Behavioral risk factors including smoking, obesity, limited physical activity and a less healthy diet strongly predict the likelihood of depression — and that likelihood increases with each additional risk factor a person possesses. Additionally, the risk factors most strongly linked to depression change with age.
Previous studies had identified behavioral risk factors for depression, but it was unclear how these variables changed across the lifespan. This study sought to identify how the risk factors varied among three age groups: younger (18-39 years old), middle-aged (40-59) and older (60-99) adults.
The researchers collected data from more than 30,000 survey respondents, who answered questions about their lifestyle, including smoking, weight, physical activity and diet, as well as their history of depression. The team looked for correlations between the risk factors and depression, controlling for variables such as gender, ethnicity and socioeconomic status.
Sixteen percent of all participants had a prior diagnosis of depression. Smoking was most strongly associated with depression, especially in younger people: Younger smokers had 2.7 times’ greater odds of having had depression, while middle-aged and older smokers had 1.8 times the odds, compared to nonsmokers of the corresponding age. Obesity was the next most important risk factor: younger, middle-aged and older obese respondents had 65 percent, 54 percent, and 67 percent greater likelihood of depression, respectively, compared to non-obese counterparts.
Participants who had little physical activity were more likely to have depression as they grew older. And a less healthy diet was linked to depression in the middle-aged and older groups only.
Importantly, compared to having no risk factors, having one risk factor increased the odds of having had depression (1.7 times). When a person had two risk factors, the odds of developing depression more than doubled. Having three risk factors increased the odds of developing depression by more than threefold, and a person with all four risk factors had almost six times the likelihood of depression.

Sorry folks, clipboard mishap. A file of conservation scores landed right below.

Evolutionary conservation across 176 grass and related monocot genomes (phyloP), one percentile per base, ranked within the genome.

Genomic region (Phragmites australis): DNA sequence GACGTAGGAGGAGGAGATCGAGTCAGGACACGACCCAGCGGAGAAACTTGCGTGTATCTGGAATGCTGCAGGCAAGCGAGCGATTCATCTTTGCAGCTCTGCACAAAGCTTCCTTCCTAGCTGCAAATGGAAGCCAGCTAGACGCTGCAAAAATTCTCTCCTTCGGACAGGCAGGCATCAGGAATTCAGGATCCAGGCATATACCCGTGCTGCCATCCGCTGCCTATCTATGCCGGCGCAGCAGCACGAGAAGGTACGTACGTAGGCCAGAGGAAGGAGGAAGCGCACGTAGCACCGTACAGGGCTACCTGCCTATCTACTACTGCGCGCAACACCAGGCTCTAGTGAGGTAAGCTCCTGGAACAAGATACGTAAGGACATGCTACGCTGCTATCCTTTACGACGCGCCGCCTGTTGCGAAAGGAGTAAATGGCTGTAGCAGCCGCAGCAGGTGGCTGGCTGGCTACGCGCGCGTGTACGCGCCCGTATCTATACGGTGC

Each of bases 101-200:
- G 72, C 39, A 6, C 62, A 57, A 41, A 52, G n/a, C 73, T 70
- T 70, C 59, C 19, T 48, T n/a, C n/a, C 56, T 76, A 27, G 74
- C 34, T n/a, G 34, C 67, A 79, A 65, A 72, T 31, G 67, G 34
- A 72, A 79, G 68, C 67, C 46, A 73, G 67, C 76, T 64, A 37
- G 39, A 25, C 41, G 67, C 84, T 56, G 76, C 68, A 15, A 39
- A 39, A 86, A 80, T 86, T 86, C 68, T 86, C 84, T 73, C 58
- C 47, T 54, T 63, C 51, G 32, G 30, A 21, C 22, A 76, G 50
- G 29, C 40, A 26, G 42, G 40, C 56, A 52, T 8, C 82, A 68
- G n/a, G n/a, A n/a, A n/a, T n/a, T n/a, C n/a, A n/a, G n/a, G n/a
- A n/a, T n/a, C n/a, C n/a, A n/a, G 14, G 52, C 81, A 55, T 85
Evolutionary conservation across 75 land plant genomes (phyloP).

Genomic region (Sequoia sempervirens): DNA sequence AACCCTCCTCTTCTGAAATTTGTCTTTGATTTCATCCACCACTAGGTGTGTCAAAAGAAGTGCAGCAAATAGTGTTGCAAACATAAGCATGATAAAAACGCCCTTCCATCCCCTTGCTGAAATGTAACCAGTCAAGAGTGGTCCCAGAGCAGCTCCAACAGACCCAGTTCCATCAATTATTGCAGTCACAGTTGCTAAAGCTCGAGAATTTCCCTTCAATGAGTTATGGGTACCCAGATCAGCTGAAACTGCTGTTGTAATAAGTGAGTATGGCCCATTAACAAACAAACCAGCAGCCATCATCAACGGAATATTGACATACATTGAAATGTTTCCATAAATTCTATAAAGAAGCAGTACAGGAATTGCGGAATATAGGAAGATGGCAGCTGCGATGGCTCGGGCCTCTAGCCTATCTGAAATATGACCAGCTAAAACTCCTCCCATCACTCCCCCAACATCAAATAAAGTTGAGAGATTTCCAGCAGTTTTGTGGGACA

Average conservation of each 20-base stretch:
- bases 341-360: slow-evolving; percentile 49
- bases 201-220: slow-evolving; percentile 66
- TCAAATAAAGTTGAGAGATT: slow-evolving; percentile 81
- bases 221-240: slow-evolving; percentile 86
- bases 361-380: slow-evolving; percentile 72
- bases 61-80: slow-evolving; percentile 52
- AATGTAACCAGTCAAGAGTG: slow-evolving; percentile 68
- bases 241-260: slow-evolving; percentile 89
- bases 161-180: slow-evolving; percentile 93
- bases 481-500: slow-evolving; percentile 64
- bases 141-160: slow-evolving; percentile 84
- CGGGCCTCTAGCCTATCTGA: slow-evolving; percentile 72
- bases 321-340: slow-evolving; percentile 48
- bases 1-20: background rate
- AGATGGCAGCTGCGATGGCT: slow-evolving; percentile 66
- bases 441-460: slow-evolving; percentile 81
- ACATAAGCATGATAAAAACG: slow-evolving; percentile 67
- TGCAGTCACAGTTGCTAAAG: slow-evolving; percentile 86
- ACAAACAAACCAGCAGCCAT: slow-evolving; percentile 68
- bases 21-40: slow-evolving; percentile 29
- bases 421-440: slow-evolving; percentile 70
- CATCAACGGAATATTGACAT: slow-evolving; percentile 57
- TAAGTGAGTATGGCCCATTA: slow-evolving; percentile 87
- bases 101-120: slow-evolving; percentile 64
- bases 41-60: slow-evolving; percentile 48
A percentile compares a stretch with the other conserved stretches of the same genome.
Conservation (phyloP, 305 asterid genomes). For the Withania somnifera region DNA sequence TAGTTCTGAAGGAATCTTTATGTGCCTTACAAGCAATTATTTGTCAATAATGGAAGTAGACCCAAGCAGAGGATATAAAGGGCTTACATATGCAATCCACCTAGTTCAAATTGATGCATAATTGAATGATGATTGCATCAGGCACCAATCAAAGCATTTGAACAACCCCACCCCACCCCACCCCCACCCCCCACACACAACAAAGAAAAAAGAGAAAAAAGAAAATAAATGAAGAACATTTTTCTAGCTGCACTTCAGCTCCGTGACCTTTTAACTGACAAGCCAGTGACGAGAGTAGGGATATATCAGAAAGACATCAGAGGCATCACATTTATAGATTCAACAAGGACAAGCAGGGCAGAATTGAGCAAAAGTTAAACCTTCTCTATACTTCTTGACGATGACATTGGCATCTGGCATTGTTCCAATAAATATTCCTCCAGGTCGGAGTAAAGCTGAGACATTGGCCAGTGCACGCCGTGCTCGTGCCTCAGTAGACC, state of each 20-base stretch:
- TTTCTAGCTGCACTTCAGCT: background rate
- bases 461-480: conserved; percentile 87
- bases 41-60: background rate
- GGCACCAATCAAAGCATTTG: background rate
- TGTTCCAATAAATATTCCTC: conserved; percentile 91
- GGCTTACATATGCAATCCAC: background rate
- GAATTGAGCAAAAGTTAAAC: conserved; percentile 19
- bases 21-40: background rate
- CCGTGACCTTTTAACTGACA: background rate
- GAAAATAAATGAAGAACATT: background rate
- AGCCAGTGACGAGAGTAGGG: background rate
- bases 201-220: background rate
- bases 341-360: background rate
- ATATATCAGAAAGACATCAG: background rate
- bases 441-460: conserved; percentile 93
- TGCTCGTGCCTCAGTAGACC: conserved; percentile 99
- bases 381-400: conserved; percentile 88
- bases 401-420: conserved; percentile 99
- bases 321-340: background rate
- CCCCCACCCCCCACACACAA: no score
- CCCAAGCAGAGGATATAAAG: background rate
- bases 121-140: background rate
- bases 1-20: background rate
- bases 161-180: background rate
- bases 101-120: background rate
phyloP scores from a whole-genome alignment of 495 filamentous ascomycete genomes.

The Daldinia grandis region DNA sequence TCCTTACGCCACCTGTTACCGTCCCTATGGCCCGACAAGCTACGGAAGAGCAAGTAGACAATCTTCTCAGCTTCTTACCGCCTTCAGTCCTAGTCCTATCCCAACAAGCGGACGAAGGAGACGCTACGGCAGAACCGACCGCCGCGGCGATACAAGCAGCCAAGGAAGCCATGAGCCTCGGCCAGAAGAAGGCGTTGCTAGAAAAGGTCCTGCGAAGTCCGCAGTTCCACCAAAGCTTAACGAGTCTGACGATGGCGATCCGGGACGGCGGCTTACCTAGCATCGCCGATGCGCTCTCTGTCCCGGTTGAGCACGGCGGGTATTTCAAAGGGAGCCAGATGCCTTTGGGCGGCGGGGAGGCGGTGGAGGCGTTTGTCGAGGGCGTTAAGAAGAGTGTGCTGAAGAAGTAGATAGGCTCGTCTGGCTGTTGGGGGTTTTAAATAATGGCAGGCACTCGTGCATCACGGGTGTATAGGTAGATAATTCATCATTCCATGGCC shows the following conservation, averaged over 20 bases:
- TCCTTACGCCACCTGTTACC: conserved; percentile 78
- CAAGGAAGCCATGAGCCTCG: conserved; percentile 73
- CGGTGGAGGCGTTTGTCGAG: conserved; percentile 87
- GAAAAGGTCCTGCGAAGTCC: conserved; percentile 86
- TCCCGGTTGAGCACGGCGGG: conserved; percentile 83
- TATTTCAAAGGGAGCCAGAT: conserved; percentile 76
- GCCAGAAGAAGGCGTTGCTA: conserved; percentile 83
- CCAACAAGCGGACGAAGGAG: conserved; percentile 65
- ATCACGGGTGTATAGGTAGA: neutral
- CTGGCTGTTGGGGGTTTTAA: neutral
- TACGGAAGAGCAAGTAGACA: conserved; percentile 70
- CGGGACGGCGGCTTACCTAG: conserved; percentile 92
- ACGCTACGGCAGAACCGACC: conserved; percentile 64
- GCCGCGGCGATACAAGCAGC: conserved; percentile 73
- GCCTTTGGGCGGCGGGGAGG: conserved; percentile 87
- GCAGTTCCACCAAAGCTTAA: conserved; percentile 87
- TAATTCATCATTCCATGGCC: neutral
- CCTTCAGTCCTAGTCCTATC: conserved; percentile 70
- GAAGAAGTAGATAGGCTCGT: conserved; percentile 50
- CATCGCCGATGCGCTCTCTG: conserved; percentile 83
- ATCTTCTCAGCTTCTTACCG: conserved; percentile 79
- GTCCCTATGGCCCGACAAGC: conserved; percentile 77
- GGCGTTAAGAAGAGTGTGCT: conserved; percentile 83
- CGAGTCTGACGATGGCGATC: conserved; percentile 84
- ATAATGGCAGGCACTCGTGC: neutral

The study is the largest yet to examine the behavioral risk factors for depression across age groups. Given the psychological, social and economic toll of depression, as well as its growing prevalence, predicting a person’s risk at any age is critical, as are age-specific prevention programs, according to the authors. They said further research about nuanced risk factors, including gender and ethnicity, are warranted.
Natacha Emerson, a postdoctoral fellow in the department of psychiatry and biobehavioral sciences,
Jane and Terry Semel Institute for Neuroscience and Human Behavior at UCLA, David Geffen School of Medicine at UCLA, is the study’s first author. Prabha Siddarth, a biostatistician in the same department, is the study’s senior author. Other UCLA-affiliated authors are Gary Small, David Merrill, Stephen Chen and Fernando Torres-Gil.
The study was published in the journal Mental Health & Prevention.
The work was funded by the Gallup Organization, the Parlow-Solomon Professorship on Aging, and the UCLA Longevity Center.
UCLA owns a U.S. patent titled “Methods for Labeling ?Amyloid Plaques and Neurofibrillary Tangles.” Small is among the inventors, has received royalties, and may receive royalties on future sales. Small owns equity interest in Ceremark Pharma LLC, which has licensed the technology from UCLA. Small reports having served as a consultant and/or having received lecture fees from AARP, Allergan, Axovant, Forum, Herbalife, Lundbeck, Lilly, Novartis, Otsuka and Roche.